McLellan’s personal style was more suited to the intricacies of modern electronic computer-controlled performance cars than Duntov’s. Where Duntov’s enthusiasm was effervescent, McLellan was laid-back and approachable, but not shy with the automotive press. After the successful rollout of the C4, McLellan took on four very serious performance projects for the Corvette: The Callaway Twin-Turbo option, the ZR-1 performance model, the LT5 Lotus/Mercury Marine performance engine, and the mid-engine CERV-III. Let’s look at all four projects.
Supercars were all the rage and by 1985 Porsche had their 959 and Ferrari was about to unleash their F40. To have something to offer while McLellan was starting his ZR-1 project, a deal was made with Reeves Callaway to build brand-new Corvettes with a Callaway Twin-Turbo package. The cars had 345 horsepower (stock Corvettes had 240) and from 1987-’91 RPO B2K was the only non-installed official RPO Corvette option ever offered.
The ZR-1 super Corvette had two components. The first was its Lotus-engineered, all-aluminum, double-overhead cam engine. McLellan’s engineers set down the size parameters and horsepower objective; Lotus did the rest. McLellan turned to the best manufacturer of all-aluminum, performance marine engines in the country: Mercury Marine. The end result was the beautiful, jewel-like LT5, an engine that is still respected today. The second component was the widening of the ZR-1’s body to cover the enormous 315/35ZR17 rear tires and beef up the car’s drivetrain and suspension.
The 1990 CERV-III Corvette was McLellan’s vision of Duntov’s mid-engine Corvette, with electronic steroids. The car had a carbon-fiber, Lotus-style backbone chassis; four-wheel steering; active suspension; a transverse-mounted 650-horsepower twin-turbocharged LT5 ZR-1 engine with a dry-sump oil system and a four-speed transaxle. This was the final design that started out as the Indy Corvette in 1986 and had a top speed of 225 mph. And lastly, the CERV-III was designed to be manufactured. When McLellan was part of the 1992 “Decision Makers” three-man internal Chevrolet design group, gathered to evaluate the direction of the C5, McLellan chose the CERV-III concept over the front-engine “Momentum Architecture” and the stiffer/lighter restyled C4. But the CERV-III was deemed too expensive for the market. The “Momentum Architecture” with its backbone structure, transaxle and all-aluminum engine with design elements from the LT5 lives on today in the C7.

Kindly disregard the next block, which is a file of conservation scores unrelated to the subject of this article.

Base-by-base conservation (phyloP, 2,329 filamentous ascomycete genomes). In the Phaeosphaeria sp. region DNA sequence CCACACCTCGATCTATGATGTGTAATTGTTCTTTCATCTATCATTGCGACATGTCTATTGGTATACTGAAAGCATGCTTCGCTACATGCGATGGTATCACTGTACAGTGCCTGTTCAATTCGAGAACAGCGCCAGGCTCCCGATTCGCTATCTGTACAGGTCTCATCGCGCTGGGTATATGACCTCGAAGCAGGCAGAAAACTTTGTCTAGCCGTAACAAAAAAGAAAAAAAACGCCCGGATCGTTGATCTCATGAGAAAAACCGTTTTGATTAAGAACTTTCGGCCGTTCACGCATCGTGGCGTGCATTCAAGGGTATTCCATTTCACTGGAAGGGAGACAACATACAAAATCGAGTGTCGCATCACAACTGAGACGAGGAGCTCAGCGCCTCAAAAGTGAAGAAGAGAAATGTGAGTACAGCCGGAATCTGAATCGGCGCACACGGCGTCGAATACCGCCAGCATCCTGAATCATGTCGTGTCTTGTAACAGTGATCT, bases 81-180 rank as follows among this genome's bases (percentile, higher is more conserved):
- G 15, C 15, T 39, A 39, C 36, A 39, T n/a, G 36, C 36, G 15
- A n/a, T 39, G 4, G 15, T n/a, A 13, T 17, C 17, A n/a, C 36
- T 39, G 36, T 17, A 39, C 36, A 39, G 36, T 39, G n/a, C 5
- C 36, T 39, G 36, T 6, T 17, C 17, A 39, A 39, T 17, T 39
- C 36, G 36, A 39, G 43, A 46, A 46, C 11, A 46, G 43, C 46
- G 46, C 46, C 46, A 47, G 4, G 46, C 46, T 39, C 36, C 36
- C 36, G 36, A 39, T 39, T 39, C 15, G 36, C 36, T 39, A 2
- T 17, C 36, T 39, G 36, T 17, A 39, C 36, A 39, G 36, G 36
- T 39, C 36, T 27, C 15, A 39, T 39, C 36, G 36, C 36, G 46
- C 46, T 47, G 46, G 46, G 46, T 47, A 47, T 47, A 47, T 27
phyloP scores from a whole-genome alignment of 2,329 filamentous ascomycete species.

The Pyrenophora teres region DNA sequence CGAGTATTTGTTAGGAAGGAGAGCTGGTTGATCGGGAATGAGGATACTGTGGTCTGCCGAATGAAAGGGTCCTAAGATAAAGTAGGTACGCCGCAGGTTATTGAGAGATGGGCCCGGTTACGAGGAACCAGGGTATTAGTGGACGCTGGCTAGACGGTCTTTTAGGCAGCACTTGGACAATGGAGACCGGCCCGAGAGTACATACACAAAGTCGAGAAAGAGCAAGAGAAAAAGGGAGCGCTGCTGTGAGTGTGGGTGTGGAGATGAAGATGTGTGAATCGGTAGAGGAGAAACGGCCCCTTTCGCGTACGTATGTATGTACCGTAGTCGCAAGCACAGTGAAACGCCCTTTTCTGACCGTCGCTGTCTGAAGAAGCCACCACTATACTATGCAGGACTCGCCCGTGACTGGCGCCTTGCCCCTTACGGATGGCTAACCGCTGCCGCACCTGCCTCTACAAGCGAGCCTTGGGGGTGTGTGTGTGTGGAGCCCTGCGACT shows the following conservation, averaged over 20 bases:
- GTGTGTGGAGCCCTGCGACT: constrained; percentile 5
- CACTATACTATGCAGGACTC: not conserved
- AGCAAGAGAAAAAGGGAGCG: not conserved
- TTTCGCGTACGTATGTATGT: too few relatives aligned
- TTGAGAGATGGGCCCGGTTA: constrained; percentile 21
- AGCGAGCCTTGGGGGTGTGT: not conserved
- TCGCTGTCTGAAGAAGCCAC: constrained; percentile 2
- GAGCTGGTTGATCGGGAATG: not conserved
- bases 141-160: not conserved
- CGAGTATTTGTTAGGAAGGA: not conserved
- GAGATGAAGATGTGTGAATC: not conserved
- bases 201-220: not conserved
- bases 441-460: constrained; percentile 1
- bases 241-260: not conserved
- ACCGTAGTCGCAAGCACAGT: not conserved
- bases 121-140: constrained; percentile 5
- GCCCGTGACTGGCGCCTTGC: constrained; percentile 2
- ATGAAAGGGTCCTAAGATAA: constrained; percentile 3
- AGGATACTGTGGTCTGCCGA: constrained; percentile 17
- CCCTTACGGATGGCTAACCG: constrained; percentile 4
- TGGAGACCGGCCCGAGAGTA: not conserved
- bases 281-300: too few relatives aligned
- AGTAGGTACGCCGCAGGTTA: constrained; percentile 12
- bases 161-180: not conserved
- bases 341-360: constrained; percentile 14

And finally, McLellan oversaw the three-year (1990-’92) mid-cycle refresh. The process started in 1990 with an all-new dash; 1991 saw new front and rear bumper covers; and in 1992, the 245-horsepower L98 was replaced with the 300-horsepower LT1. In 1990, McLellan won the Society of Automotive Engineers’ Edward N. Cole Award for Automotive Engineering Innovation. In 1991, GM was offering early retirement packages, allowing 53-year-old employees to receive the same benefits as those retiring at 62. McLellan took the offer and stayed on as a consultant while GM looked for a suitable replacement. McLellan was fortunate enough to still be in his consulting position on July 2, 1992, to be on hand to see the one-millionth Corvette roll off the Bowling Green assembly line. What a thrill for a car that McLellan had given so much to and a car that was so often on the line for its survival.
Finally, on November 18, 1992, the new chief of Corvette Engineering was Dave Hill. Since then, McLellan has been a much sought after automotive consultant, he wrote and illustrated Corvette From the Inside and he’s a frequent and revered guest of honor at all of the top Corvette events. McLellan goes down in the automotive and Corvette history books as the second of the five great Corvette chief engineers. Vette
Photography by GM Archives, Graphics by K. Scott Teeters